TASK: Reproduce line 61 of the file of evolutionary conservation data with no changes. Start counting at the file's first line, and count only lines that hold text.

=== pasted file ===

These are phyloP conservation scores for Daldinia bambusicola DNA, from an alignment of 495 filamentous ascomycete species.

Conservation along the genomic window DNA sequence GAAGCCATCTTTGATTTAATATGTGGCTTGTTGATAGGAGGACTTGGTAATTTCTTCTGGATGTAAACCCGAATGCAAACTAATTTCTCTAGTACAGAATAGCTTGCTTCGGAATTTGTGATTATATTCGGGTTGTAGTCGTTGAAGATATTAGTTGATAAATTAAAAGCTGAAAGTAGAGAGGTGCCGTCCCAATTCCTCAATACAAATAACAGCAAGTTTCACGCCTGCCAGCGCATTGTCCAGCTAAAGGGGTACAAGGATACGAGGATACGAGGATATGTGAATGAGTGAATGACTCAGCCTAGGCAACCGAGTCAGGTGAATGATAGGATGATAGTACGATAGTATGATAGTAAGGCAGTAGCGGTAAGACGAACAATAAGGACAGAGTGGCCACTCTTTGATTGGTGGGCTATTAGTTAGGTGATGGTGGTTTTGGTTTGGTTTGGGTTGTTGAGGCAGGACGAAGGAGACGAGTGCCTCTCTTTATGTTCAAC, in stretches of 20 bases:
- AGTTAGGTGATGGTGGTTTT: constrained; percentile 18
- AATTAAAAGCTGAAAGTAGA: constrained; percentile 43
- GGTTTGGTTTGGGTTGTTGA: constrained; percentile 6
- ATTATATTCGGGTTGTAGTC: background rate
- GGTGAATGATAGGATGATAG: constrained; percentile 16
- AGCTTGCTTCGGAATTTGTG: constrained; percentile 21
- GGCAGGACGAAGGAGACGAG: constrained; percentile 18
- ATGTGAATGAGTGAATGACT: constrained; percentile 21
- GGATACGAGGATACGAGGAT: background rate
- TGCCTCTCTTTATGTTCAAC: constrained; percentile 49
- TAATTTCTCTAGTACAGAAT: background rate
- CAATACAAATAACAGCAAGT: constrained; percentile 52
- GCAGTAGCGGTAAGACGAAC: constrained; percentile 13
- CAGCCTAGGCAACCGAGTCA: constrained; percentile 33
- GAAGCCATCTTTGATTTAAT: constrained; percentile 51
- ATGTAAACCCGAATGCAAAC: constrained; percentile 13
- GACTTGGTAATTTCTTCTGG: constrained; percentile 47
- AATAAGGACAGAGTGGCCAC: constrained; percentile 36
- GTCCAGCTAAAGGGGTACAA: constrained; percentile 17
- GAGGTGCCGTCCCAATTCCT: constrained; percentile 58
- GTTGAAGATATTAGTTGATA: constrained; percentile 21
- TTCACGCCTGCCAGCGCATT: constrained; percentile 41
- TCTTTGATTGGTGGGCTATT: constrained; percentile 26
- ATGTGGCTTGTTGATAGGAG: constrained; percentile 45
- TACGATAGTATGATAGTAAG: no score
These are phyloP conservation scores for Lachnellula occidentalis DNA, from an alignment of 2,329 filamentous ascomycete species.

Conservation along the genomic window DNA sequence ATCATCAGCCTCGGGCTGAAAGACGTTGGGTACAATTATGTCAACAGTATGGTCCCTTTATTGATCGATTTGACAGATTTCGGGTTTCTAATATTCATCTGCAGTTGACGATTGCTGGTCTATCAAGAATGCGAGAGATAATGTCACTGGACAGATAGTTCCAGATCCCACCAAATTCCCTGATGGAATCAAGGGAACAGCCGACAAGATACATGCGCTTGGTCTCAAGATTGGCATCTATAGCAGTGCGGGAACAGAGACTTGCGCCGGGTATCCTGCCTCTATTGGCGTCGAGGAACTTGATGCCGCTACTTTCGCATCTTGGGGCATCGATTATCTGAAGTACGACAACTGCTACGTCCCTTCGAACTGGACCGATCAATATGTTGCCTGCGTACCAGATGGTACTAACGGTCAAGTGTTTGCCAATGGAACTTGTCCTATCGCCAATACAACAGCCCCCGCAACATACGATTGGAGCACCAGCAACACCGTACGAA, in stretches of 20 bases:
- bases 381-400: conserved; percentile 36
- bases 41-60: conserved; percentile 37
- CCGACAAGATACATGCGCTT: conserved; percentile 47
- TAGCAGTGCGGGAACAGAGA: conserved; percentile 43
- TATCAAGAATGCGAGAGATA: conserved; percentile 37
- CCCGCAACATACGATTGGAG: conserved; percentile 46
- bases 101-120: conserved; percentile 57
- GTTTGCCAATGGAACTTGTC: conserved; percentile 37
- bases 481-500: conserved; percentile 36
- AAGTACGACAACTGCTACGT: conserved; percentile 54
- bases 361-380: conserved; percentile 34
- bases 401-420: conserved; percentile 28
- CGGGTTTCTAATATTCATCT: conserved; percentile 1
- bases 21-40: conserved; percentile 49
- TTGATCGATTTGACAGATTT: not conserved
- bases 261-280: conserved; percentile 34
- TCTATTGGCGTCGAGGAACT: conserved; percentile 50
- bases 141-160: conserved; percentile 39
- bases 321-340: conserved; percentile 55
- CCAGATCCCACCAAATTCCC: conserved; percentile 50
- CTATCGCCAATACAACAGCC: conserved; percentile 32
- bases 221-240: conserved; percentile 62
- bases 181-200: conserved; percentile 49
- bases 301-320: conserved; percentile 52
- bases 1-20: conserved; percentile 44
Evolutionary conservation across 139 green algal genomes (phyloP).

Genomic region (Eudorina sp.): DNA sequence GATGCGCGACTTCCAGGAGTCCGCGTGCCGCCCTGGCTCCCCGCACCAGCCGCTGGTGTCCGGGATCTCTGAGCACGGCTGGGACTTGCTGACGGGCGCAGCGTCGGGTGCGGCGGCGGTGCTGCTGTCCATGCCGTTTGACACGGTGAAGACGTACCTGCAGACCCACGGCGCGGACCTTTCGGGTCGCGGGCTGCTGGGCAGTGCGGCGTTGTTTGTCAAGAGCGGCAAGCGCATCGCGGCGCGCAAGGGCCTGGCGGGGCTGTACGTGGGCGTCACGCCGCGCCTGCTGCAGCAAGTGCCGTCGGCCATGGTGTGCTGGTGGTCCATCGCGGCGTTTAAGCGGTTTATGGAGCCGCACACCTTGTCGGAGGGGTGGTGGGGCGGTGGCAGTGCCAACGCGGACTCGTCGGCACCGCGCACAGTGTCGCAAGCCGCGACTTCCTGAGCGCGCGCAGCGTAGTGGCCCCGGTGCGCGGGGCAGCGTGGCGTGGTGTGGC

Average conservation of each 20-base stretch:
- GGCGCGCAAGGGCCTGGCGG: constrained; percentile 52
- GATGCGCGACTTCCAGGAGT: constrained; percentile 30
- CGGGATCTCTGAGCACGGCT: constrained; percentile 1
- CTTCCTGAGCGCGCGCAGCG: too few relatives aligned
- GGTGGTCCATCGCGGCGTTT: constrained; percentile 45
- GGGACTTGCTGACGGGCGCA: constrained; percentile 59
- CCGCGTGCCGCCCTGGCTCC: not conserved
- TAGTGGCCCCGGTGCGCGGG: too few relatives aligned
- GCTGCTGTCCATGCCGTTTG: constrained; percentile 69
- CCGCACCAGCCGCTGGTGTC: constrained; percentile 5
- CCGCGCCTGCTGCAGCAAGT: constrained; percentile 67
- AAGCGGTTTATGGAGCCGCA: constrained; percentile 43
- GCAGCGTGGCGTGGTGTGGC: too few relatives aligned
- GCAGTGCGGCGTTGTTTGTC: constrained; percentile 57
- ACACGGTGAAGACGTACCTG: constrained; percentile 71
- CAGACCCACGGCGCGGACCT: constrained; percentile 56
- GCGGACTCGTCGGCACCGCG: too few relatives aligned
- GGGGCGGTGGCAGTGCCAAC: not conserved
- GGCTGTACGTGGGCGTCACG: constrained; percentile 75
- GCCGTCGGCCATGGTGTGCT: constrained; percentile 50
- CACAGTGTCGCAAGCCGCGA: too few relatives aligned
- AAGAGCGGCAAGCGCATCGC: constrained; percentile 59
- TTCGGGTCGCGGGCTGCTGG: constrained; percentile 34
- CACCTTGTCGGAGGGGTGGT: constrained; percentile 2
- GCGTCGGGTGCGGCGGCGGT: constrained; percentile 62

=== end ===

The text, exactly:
- CTTCCTGAGCGCGCGCAGCG: too few relatives aligned